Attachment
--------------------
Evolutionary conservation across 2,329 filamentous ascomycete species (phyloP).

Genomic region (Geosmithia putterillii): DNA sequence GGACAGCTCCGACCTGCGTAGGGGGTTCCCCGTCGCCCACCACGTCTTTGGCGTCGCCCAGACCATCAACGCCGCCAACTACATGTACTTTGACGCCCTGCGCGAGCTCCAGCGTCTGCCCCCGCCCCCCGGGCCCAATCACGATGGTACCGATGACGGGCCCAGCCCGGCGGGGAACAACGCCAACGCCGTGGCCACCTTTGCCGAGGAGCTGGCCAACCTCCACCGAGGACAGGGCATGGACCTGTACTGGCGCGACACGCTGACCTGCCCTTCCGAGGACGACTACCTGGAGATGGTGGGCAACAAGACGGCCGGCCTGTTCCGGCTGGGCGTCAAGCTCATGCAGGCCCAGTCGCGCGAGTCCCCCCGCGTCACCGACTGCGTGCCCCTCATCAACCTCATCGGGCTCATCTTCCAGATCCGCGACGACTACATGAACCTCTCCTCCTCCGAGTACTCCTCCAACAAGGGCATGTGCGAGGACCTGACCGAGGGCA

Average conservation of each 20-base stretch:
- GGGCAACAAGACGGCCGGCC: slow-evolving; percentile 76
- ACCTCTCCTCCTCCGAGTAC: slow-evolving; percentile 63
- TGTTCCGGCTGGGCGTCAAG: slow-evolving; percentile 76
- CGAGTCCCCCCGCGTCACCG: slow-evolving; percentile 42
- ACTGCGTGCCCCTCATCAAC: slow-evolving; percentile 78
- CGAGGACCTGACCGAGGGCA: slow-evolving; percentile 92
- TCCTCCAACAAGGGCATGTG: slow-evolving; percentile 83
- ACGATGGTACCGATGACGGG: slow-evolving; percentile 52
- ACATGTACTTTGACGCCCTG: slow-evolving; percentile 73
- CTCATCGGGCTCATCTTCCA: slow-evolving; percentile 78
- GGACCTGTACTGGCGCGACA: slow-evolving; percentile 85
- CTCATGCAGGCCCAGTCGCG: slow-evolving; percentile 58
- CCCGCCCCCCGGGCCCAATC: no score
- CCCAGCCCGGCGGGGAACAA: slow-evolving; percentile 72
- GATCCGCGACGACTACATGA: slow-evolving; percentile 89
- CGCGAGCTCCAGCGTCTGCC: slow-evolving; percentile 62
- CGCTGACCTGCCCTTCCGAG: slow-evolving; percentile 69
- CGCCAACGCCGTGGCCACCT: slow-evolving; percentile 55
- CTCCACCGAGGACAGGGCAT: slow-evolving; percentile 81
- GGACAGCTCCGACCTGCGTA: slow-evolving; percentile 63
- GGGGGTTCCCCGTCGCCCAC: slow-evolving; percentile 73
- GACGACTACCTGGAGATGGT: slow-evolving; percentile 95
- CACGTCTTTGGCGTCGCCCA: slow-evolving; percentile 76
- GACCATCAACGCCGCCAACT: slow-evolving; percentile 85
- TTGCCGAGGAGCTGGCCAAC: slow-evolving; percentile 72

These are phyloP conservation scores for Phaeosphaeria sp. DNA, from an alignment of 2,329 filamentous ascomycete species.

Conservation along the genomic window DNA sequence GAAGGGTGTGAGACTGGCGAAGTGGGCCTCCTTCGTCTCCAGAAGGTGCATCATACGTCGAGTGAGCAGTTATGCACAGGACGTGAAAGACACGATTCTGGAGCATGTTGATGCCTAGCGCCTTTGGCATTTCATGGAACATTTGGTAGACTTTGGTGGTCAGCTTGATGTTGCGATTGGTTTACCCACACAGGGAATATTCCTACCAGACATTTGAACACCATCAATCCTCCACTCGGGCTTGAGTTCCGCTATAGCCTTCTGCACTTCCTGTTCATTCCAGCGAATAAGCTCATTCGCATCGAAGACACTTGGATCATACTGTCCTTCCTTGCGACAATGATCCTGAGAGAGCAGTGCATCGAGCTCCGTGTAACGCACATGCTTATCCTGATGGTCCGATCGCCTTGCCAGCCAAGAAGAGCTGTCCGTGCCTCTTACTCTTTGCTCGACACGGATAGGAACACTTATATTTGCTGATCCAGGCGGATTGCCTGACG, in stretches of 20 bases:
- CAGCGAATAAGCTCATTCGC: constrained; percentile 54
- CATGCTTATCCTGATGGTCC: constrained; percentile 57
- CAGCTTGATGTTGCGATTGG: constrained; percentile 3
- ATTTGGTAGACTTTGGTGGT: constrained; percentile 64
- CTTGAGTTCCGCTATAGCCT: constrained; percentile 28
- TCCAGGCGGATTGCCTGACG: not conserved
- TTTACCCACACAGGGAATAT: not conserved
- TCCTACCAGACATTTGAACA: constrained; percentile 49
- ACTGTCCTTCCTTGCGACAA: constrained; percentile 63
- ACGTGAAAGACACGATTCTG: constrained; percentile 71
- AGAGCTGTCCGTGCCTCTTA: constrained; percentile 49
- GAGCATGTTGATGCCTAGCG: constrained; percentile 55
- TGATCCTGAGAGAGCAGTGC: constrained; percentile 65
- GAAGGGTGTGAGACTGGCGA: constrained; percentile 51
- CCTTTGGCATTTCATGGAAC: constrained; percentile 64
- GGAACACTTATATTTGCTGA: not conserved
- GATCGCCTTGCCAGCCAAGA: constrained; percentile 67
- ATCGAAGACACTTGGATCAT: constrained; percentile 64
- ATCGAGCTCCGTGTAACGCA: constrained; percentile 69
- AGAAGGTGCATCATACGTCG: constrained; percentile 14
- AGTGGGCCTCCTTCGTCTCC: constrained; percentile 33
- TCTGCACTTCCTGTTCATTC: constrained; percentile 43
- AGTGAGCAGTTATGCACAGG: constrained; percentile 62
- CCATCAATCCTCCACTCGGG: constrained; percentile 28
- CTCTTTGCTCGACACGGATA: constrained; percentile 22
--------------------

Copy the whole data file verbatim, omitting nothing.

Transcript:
Evolutionary conservation across 2,329 filamentous ascomycete species (phyloP).

Genomic region (Geosmithia putterillii): DNA sequence GGACAGCTCCGACCTGCGTAGGGGGTTCCCCGTCGCCCACCACGTCTTTGGCGTCGCCCAGACCATCAACGCCGCCAACTACATGTACTTTGACGCCCTGCGCGAGCTCCAGCGTCTGCCCCCGCCCCCCGGGCCCAATCACGATGGTACCGATGACGGGCCCAGCCCGGCGGGGAACAACGCCAACGCCGTGGCCACCTTTGCCGAGGAGCTGGCCAACCTCCACCGAGGACAGGGCATGGACCTGTACTGGCGCGACACGCTGACCTGCCCTTCCGAGGACGACTACCTGGAGATGGTGGGCAACAAGACGGCCGGCCTGTTCCGGCTGGGCGTCAAGCTCATGCAGGCCCAGTCGCGCGAGTCCCCCCGCGTCACCGACTGCGTGCCCCTCATCAACCTCATCGGGCTCATCTTCCAGATCCGCGACGACTACATGAACCTCTCCTCCTCCGAGTACTCCTCCAACAAGGGCATGTGCGAGGACCTGACCGAGGGCA

Average conservation of each 20-base stretch:
- GGGCAACAAGACGGCCGGCC: slow-evolving; percentile 76
- ACCTCTCCTCCTCCGAGTAC: slow-evolving; percentile 63
- TGTTCCGGCTGGGCGTCAAG: slow-evolving; percentile 76
- CGAGTCCCCCCGCGTCACCG: slow-evolving; percentile 42
- ACTGCGTGCCCCTCATCAAC: slow-evolving; percentile 78
- CGAGGACCTGACCGAGGGCA: slow-evolving; percentile 92
- TCCTCCAACAAGGGCATGTG: slow-evolving; percentile 83
- ACGATGGTACCGATGACGGG: slow-evolving; percentile 52
- ACATGTACTTTGACGCCCTG: slow-evolving; percentile 73
- CTCATCGGGCTCATCTTCCA: slow-evolving; percentile 78
- GGACCTGTACTGGCGCGACA: slow-evolving; percentile 85
- CTCATGCAGGCCCAGTCGCG: slow-evolving; percentile 58
- CCCGCCCCCCGGGCCCAATC: no score
- CCCAGCCCGGCGGGGAACAA: slow-evolving; percentile 72
- GATCCGCGACGACTACATGA: slow-evolving; percentile 89
- CGCGAGCTCCAGCGTCTGCC: slow-evolving; percentile 62
- CGCTGACCTGCCCTTCCGAG: slow-evolving; percentile 69
- CGCCAACGCCGTGGCCACCT: slow-evolving; percentile 55
- CTCCACCGAGGACAGGGCAT: slow-evolving; percentile 81
- GGACAGCTCCGACCTGCGTA: slow-evolving; percentile 63
- GGGGGTTCCCCGTCGCCCAC: slow-evolving; percentile 73
- GACGACTACCTGGAGATGGT: slow-evolving; percentile 95
- CACGTCTTTGGCGTCGCCCA: slow-evolving; percentile 76
- GACCATCAACGCCGCCAACT: slow-evolving; percentile 85
- TTGCCGAGGAGCTGGCCAAC: slow-evolving; percentile 72

These are phyloP conservation scores for Phaeosphaeria sp. DNA, from an alignment of 2,329 filamentous ascomycete species.

Conservation along the genomic window DNA sequence GAAGGGTGTGAGACTGGCGAAGTGGGCCTCCTTCGTCTCCAGAAGGTGCATCATACGTCGAGTGAGCAGTTATGCACAGGACGTGAAAGACACGATTCTGGAGCATGTTGATGCCTAGCGCCTTTGGCATTTCATGGAACATTTGGTAGACTTTGGTGGTCAGCTTGATGTTGCGATTGGTTTACCCACACAGGGAATATTCCTACCAGACATTTGAACACCATCAATCCTCCACTCGGGCTTGAGTTCCGCTATAGCCTTCTGCACTTCCTGTTCATTCCAGCGAATAAGCTCATTCGCATCGAAGACACTTGGATCATACTGTCCTTCCTTGCGACAATGATCCTGAGAGAGCAGTGCATCGAGCTCCGTGTAACGCACATGCTTATCCTGATGGTCCGATCGCCTTGCCAGCCAAGAAGAGCTGTCCGTGCCTCTTACTCTTTGCTCGACACGGATAGGAACACTTATATTTGCTGATCCAGGCGGATTGCCTGACG, in stretches of 20 bases:
- CAGCGAATAAGCTCATTCGC: constrained; percentile 54
- CATGCTTATCCTGATGGTCC: constrained; percentile 57
- CAGCTTGATGTTGCGATTGG: constrained; percentile 3
- ATTTGGTAGACTTTGGTGGT: constrained; percentile 64
- CTTGAGTTCCGCTATAGCCT: constrained; percentile 28
- TCCAGGCGGATTGCCTGACG: not conserved
- TTTACCCACACAGGGAATAT: not conserved
- TCCTACCAGACATTTGAACA: constrained; percentile 49
- ACTGTCCTTCCTTGCGACAA: constrained; percentile 63
- ACGTGAAAGACACGATTCTG: constrained; percentile 71
- AGAGCTGTCCGTGCCTCTTA: constrained; percentile 49
- GAGCATGTTGATGCCTAGCG: constrained; percentile 55
- TGATCCTGAGAGAGCAGTGC: constrained; percentile 65
- GAAGGGTGTGAGACTGGCGA: constrained; percentile 51
- CCTTTGGCATTTCATGGAAC: constrained; percentile 64
- GGAACACTTATATTTGCTGA: not conserved
- GATCGCCTTGCCAGCCAAGA: constrained; percentile 67
- ATCGAAGACACTTGGATCAT: constrained; percentile 64
- ATCGAGCTCCGTGTAACGCA: constrained; percentile 69
- AGAAGGTGCATCATACGTCG: constrained; percentile 14
- AGTGGGCCTCCTTCGTCTCC: constrained; percentile 33
- TCTGCACTTCCTGTTCATTC: constrained; percentile 43
- AGTGAGCAGTTATGCACAGG: constrained; percentile 62
- CCATCAATCCTCCACTCGGG: constrained; percentile 28
- CTCTTTGCTCGACACGGATA: constrained; percentile 22